Jessica Alba's Sin City shock

  • Bang Showbiz
  • 30 August 2014
Jessica Alba

Jessica Alba

Jessica Alba has revealed that she felt "surprised" when she was cast in 'Sin City: A Dame To Kill For', despite always hoping for a sequel to the original 2005 film

Jessica Alba was shocked when she got asked to star in the 'Sin City' sequel.

The brunette beauty has reprised her role as stripper Nancy Callahan in new movie 'Sin City: A Dame to Kill For' - a follow up to the 2005 original - and while she was surprised that the call finally came, she was always hopeful a sequel would be made.

Speaking to Loaded magazine, she said: "I know that a lot of the fans had given up hope of it ever happening but I never did.

"Even so, I was still surprised when I got the call that it was all set.

"I just think it's incredible what Robert [Rodriguez, director] and Frank [Miller, comic book artist] do - it's just genius. To go from those drawings by Frank to these movies is amazing to see."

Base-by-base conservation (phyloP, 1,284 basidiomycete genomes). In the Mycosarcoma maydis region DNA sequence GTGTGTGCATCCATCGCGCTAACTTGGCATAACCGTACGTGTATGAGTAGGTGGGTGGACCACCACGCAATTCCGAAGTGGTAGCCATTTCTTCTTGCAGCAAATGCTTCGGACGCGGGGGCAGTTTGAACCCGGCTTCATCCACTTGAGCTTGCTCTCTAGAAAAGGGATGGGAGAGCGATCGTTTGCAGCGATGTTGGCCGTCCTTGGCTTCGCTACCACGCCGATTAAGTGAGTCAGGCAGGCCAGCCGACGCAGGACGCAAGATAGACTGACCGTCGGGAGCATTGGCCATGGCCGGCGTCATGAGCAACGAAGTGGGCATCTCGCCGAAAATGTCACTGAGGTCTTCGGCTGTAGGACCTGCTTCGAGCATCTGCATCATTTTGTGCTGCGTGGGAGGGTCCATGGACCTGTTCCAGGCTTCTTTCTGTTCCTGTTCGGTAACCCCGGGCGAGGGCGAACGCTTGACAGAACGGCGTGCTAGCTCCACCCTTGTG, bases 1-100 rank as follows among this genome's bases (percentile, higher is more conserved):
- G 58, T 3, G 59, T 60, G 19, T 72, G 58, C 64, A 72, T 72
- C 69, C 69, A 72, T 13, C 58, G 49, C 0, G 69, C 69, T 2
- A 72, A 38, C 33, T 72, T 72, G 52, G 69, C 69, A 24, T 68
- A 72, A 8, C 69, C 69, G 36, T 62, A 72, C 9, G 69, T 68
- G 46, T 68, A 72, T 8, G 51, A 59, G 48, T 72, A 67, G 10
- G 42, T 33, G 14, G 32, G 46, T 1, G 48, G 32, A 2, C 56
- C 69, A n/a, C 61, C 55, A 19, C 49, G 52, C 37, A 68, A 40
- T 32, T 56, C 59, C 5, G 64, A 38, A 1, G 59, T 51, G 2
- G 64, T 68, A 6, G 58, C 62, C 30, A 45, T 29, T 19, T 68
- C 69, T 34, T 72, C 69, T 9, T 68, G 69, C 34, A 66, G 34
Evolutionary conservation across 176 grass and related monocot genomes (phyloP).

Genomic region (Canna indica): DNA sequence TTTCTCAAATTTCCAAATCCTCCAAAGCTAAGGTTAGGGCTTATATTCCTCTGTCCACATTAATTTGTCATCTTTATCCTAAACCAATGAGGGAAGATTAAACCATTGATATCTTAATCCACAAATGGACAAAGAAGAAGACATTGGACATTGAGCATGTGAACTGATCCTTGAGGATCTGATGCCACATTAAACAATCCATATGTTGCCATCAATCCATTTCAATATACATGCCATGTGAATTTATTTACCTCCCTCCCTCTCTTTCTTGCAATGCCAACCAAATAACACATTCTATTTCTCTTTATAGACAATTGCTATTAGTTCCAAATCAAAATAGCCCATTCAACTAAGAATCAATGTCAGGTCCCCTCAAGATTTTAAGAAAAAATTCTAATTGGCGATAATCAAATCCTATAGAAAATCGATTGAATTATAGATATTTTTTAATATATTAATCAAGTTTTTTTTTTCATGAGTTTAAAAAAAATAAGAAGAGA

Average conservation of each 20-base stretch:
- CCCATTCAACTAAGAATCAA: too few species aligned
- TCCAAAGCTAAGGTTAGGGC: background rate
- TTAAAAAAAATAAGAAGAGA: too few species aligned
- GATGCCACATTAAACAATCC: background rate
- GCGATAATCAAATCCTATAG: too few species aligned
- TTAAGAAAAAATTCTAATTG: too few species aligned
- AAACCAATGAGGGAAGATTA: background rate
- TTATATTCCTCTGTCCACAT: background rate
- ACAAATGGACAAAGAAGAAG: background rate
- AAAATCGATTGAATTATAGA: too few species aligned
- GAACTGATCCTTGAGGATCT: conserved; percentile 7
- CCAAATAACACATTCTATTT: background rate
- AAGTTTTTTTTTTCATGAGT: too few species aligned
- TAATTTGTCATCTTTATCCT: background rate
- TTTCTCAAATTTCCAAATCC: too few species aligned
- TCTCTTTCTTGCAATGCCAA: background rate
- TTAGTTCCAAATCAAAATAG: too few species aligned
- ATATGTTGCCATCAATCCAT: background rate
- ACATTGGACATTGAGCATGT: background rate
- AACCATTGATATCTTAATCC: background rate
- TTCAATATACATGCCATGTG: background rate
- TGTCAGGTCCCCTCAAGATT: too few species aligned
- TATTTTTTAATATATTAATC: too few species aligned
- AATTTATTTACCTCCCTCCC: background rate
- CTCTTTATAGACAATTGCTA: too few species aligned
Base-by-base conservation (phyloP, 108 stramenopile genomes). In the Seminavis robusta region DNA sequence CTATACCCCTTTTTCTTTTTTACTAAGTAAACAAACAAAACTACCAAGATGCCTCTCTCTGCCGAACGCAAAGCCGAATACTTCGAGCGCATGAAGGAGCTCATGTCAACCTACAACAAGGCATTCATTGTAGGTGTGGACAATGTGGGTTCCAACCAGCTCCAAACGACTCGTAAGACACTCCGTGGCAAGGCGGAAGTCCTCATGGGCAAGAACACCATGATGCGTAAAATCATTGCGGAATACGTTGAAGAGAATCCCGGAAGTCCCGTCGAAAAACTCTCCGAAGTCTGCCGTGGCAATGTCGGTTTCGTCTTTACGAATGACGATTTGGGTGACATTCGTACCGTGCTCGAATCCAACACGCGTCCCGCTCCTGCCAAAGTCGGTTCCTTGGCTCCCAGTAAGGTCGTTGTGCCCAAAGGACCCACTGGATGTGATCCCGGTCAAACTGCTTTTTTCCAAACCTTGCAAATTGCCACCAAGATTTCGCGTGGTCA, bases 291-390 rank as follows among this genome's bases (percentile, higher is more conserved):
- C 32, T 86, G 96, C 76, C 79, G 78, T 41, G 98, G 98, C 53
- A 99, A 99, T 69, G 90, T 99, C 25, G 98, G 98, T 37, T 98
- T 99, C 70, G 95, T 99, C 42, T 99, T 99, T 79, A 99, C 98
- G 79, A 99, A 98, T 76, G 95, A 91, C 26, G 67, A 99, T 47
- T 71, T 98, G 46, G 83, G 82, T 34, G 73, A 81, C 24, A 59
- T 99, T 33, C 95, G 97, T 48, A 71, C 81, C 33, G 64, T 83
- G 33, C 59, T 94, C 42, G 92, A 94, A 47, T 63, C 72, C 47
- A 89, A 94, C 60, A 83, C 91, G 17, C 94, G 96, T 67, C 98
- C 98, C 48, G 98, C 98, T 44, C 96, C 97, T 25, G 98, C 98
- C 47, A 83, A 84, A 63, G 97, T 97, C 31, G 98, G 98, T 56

The star is also glad she has been able to explore her character in greater detail in the follow up movie.

Jessica added: "I was just a kid when we did the first one. That was what really launched my career so it will always be very special to me.

"But with this one, I felt like I was able to really make a contribution, to be more a part of the whole artistic experience.

"It was fascinating to play this whole other side to a character that I thought I knew."

The latest issue of Loaded magazine - with Pharrell Williams on the cover - is available to buy now.

Sin City: A Dame to Kill For

  • 3 stars
  • 2014
  • US
  • 1h 42min
  • 18
  • Directed by: Robert Rodriguez, Frank Miller
  • Cast: Jessica Alba, Powers Boothe, Josh Brolin, Rosario Dawson, Joseph Gordon-Levitt, Eva Green
  • UK release: 29 August 2014

Marv (Rourke) teams up with Dwight (Brolin) on a mission to rescue Dwight's former lover Ava (Green) from her sadistic husband. Rodriguez and Miller's follow-up to 2005's Sin City is, like its predecessor, a visual masterpiece but in narrative terms it's a schlocky, sweaty exercise in style over substance.

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